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State of the internet report for 1Q2009

Akamai : 13 July, 2009  (Technical Article)
Akamai's quarterly state of the internet report highlights various trends including broadband connectivity, speeds and attack traffic
Akamai Technologies has announced the release of the first quarter 2009 edition of its quarterly State of the Internet report available for download at the Akamai web site. Making use of information gathered from its network and published reports, Akamai's quarterly report provides insight into key Internet statistics such as origin of attack traffic, network and Web site outages and Internet connectivity levels across the globe.

Some highlights from the report include:

Attack Traffic - During the first quarter of 2009, Akamai observed attack traffic originating from 68 unique countries around the world. The United States and China were the two largest attack traffic sources, accounting for nearly 50% of observed traffic in total. In Europe, Germany and Sweden were the two biggest sources for attack traffic. The top 10 ports saw approximately 90% of the observed attack traffic, with more two-thirds of the traffic likely related to the Conficker worm.

Connectivity - A number of new submarine cable projects were announced or deployed in the first quarter that are expected ultimately to improve Internet connectivity for countries in Africa, Europe, South America and the Caribbean, and Oceania. New WiMAX projects and deployments will bring broadband wireless connectivity to countries in Eastern Europe, Africa, Asia, and the former Soviet Union. Fiber-to-the-home efforts announced in the first quarter will benefit users in New Zealand, Australia, Bali, Latvia, Scotland, and England.

The first quarter also saw nominal advances in IPv6 adoption, including seven more country-level domains enabling their DNS servers for IPv6. In the United States, and countries around the globe, "stimulus funding" was allocated in the first quarter to help improve broadband availability in rural areas.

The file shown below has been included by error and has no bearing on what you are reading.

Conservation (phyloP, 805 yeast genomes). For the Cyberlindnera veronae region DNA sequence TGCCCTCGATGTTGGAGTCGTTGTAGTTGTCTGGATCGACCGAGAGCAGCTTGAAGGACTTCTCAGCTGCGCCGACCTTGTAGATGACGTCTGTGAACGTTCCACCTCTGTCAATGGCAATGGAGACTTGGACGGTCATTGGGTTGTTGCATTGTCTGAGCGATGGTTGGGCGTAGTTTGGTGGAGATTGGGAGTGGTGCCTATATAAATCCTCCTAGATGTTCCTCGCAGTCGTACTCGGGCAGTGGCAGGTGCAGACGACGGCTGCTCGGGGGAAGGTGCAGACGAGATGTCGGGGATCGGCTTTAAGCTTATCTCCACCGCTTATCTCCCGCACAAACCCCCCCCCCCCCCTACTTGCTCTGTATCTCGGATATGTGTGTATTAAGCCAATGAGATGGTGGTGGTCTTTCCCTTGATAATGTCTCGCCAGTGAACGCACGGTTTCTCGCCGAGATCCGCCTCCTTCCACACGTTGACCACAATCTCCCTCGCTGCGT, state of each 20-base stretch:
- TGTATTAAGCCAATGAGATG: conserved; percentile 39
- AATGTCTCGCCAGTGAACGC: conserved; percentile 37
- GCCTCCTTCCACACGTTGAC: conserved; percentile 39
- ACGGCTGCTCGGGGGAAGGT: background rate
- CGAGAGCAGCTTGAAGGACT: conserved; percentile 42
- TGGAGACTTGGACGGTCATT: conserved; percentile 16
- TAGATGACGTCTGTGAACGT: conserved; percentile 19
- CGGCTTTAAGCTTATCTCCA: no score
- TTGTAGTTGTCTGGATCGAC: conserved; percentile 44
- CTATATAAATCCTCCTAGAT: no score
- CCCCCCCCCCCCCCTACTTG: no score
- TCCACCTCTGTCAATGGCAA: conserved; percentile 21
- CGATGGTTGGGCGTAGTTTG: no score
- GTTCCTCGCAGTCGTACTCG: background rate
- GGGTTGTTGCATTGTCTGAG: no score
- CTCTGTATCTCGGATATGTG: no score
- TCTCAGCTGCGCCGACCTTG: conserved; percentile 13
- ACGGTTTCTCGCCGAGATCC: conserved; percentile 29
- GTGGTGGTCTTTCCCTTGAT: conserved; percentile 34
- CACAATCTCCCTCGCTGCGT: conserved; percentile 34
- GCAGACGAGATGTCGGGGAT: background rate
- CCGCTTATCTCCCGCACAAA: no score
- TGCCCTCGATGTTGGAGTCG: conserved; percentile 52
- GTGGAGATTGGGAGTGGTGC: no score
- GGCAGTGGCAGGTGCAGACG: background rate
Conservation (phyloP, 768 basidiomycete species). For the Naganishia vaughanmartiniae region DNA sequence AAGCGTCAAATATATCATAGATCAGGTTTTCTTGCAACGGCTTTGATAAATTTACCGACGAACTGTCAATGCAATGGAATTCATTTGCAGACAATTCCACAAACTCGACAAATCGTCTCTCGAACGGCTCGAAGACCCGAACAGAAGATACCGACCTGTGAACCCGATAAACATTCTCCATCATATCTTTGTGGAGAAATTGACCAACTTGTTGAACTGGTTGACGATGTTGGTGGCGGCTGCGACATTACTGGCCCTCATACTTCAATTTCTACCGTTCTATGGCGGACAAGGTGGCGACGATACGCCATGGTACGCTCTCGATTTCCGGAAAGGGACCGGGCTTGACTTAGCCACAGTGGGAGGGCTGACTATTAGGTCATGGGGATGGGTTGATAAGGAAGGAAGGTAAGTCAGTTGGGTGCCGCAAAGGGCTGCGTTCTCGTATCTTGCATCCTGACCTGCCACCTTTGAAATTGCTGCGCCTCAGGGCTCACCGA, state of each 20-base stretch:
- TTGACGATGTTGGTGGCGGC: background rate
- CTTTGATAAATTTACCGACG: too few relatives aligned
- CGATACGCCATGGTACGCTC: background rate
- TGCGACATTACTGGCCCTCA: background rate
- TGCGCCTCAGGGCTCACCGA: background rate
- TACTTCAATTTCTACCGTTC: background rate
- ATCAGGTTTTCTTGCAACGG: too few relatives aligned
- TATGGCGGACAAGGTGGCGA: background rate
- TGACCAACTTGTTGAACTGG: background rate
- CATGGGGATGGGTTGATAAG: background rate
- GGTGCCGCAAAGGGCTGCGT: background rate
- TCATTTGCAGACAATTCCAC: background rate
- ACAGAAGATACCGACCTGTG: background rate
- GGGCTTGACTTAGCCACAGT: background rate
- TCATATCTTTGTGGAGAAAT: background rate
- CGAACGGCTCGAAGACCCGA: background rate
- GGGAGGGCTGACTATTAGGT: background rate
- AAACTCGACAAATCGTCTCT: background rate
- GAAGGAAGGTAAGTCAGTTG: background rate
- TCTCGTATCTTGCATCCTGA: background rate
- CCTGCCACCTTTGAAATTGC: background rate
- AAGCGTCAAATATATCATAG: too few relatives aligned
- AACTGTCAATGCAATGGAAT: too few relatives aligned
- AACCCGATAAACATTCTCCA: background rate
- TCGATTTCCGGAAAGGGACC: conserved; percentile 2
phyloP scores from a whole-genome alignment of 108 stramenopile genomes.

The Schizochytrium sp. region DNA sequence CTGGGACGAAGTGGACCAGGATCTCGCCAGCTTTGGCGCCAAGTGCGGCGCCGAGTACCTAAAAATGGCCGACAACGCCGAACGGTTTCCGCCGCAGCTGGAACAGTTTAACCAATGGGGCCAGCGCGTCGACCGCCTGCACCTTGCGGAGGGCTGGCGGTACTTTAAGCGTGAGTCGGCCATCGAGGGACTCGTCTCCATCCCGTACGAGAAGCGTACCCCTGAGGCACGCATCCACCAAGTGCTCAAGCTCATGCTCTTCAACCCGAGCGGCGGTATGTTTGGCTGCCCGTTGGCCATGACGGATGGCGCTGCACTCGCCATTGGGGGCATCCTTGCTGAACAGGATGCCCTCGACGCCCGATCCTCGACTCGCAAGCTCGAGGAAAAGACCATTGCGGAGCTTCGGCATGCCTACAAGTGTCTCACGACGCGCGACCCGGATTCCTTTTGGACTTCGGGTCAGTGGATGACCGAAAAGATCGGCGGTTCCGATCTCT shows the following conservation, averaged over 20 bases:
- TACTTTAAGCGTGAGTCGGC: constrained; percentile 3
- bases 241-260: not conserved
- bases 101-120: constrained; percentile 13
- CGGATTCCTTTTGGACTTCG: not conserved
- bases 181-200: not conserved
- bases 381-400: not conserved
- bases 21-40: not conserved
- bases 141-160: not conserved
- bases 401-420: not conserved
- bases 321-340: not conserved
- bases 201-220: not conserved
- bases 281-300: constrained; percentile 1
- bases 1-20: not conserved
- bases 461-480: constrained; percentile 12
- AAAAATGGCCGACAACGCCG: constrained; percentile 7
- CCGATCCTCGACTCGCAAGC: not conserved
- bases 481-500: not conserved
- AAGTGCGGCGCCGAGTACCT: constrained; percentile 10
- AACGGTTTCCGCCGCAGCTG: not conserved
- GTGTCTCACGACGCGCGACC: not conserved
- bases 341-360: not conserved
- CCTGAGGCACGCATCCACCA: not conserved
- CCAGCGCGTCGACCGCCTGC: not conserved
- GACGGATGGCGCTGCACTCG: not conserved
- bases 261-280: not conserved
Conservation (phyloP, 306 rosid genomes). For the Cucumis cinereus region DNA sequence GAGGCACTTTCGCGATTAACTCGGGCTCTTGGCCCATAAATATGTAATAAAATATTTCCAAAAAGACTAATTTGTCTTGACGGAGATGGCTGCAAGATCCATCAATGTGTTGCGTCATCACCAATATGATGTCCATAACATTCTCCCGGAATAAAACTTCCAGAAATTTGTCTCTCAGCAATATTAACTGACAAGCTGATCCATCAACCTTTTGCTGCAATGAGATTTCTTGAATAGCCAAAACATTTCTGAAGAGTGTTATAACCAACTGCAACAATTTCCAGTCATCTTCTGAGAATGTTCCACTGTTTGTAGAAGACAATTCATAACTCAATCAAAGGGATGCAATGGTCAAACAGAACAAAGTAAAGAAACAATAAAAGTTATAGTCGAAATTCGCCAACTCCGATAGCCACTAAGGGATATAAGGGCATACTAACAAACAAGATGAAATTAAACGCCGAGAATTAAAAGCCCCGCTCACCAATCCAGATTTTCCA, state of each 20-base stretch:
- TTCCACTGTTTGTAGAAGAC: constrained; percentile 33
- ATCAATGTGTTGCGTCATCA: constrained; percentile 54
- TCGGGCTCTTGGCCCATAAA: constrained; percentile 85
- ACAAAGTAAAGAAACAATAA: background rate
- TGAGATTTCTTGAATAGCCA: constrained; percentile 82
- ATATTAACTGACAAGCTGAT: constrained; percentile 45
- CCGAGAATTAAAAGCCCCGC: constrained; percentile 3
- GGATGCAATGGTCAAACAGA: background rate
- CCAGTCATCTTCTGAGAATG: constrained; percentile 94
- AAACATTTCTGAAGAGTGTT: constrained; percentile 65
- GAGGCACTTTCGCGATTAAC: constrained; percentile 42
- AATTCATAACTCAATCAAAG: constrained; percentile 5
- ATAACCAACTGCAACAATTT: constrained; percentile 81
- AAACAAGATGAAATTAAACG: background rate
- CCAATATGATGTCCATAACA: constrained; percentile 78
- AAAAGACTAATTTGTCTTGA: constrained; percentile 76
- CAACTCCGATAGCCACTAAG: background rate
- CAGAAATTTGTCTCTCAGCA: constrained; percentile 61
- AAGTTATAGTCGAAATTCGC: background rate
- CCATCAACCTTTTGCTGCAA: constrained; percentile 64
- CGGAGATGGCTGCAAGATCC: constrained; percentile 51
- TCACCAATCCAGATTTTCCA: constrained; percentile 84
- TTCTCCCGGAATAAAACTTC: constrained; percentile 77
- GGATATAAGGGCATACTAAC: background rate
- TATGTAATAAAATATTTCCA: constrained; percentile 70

Broadband Connectivity - Through its globally-deployed server network, and by virtue of the billions of requests for Web content that it services on a daily basis, Akamai has developed a unique level of visibility into the connection speeds of those systems issuing the requests, and as such, of broadband adoption around the globe. Akamai observed a nearly five percent increase (from the fourth quarter of 2008) globally in the number of unique IP addresses connecting to Akamai's network.

Current highlights and historical trends for average connection speeds on a global basis can be found in Akamai's data visualization tool. In the first quarter of 2009, one-fifth of the Internet connections around the world were at speeds of greater than 5 Mbps, a 5 percent increase from the prior quarter, and a nearly 30 percent increase over the same period last year. Globally, the average connection speed increased by approximately 11 percent, growing to 1.7 Mbps, and more than 120 countries had connection speeds under 1 Mbps.

Fastest Global Countries - From a global connection speed perspective, Japan unseated South Korea for the highest levels of "high broadband" (>5 Mbps) connectivity, though South Korea maintained the highest average connection speed, at 11 Mbps. For the first time since publishing the State of the Internet report in the first quarter of 2008, South Korea no longer had the largest percentage of connections to Akamai at speeds above 5 Mbps, with a significant 25% decline. Akamai also saw fewer unique IP addresses from South Korea during the first quarter, along with a lower average connection speed. The first place spot was taken by Japan, with 57% of connections to Akamai at high broadband levels. Nearly a third of Japan's connections to Akamai are at speeds between 5-10 Mbps.

Fastest European Countries - In Europe, Sweden was the country with the highest level of broadband connectivity with 33% of connections to Akamai between 5-10 Mbps, followed by The Netherlands at 29% and Romania at 28%.

Akamai's unique level of visibility into the connection speeds of systems issuing requests to the Akamai network has created a one-of-a-kind view into broadband adoption around the globe. Making use of that data, Akamai's quarterly State of the Internet report identifies both the countries and US states with the fastest and slowest average connection speeds exhibited by IP addresses originating from those respective geographies.
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